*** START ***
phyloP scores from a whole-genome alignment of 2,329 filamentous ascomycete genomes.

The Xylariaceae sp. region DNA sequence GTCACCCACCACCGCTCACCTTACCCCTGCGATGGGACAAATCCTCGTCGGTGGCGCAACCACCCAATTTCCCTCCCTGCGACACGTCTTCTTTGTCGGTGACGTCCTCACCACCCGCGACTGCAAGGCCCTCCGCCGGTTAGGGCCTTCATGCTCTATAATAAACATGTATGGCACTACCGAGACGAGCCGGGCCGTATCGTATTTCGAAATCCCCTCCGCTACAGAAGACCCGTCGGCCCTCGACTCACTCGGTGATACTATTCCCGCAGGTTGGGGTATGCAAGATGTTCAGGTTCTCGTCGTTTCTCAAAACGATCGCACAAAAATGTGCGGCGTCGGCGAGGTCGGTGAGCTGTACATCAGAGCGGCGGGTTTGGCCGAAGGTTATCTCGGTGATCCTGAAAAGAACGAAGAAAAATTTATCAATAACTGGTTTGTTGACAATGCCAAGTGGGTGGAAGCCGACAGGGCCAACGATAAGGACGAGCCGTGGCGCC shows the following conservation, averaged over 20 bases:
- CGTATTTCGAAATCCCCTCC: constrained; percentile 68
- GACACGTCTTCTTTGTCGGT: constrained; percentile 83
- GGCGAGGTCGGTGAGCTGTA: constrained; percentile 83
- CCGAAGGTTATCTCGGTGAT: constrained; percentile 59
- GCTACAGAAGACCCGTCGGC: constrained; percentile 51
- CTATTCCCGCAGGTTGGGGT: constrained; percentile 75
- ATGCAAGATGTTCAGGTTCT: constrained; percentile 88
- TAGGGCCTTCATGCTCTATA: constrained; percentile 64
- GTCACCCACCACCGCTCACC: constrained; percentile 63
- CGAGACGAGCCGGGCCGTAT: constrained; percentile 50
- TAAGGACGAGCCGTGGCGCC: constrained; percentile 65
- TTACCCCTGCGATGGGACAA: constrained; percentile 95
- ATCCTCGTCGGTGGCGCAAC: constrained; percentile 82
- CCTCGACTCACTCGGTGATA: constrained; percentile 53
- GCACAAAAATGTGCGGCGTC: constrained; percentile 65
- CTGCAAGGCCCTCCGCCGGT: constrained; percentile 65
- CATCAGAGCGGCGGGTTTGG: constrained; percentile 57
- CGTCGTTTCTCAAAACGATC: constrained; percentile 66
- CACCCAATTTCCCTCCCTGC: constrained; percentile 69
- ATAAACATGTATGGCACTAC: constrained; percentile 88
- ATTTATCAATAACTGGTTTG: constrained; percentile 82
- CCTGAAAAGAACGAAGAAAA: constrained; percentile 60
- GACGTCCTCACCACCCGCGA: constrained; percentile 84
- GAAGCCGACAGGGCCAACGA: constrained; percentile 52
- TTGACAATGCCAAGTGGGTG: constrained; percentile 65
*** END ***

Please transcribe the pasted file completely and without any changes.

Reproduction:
phyloP scores from a whole-genome alignment of 2,329 filamentous ascomycete genomes.

The Xylariaceae sp. region DNA sequence GTCACCCACCACCGCTCACCTTACCCCTGCGATGGGACAAATCCTCGTCGGTGGCGCAACCACCCAATTTCCCTCCCTGCGACACGTCTTCTTTGTCGGTGACGTCCTCACCACCCGCGACTGCAAGGCCCTCCGCCGGTTAGGGCCTTCATGCTCTATAATAAACATGTATGGCACTACCGAGACGAGCCGGGCCGTATCGTATTTCGAAATCCCCTCCGCTACAGAAGACCCGTCGGCCCTCGACTCACTCGGTGATACTATTCCCGCAGGTTGGGGTATGCAAGATGTTCAGGTTCTCGTCGTTTCTCAAAACGATCGCACAAAAATGTGCGGCGTCGGCGAGGTCGGTGAGCTGTACATCAGAGCGGCGGGTTTGGCCGAAGGTTATCTCGGTGATCCTGAAAAGAACGAAGAAAAATTTATCAATAACTGGTTTGTTGACAATGCCAAGTGGGTGGAAGCCGACAGGGCCAACGATAAGGACGAGCCGTGGCGCC shows the following conservation, averaged over 20 bases:
- CGTATTTCGAAATCCCCTCC: constrained; percentile 68
- GACACGTCTTCTTTGTCGGT: constrained; percentile 83
- GGCGAGGTCGGTGAGCTGTA: constrained; percentile 83
- CCGAAGGTTATCTCGGTGAT: constrained; percentile 59
- GCTACAGAAGACCCGTCGGC: constrained; percentile 51
- CTATTCCCGCAGGTTGGGGT: constrained; percentile 75
- ATGCAAGATGTTCAGGTTCT: constrained; percentile 88
- TAGGGCCTTCATGCTCTATA: constrained; percentile 64
- GTCACCCACCACCGCTCACC: constrained; percentile 63
- CGAGACGAGCCGGGCCGTAT: constrained; percentile 50
- TAAGGACGAGCCGTGGCGCC: constrained; percentile 65
- TTACCCCTGCGATGGGACAA: constrained; percentile 95
- ATCCTCGTCGGTGGCGCAAC: constrained; percentile 82
- CCTCGACTCACTCGGTGATA: constrained; percentile 53
- GCACAAAAATGTGCGGCGTC: constrained; percentile 65
- CTGCAAGGCCCTCCGCCGGT: constrained; percentile 65
- CATCAGAGCGGCGGGTTTGG: constrained; percentile 57
- CGTCGTTTCTCAAAACGATC: constrained; percentile 66
- CACCCAATTTCCCTCCCTGC: constrained; percentile 69
- ATAAACATGTATGGCACTAC: constrained; percentile 88
- ATTTATCAATAACTGGTTTG: constrained; percentile 82
- CCTGAAAAGAACGAAGAAAA: constrained; percentile 60
- GACGTCCTCACCACCCGCGA: constrained; percentile 84
- GAAGCCGACAGGGCCAACGA: constrained; percentile 52
- TTGACAATGCCAAGTGGGTG: constrained; percentile 65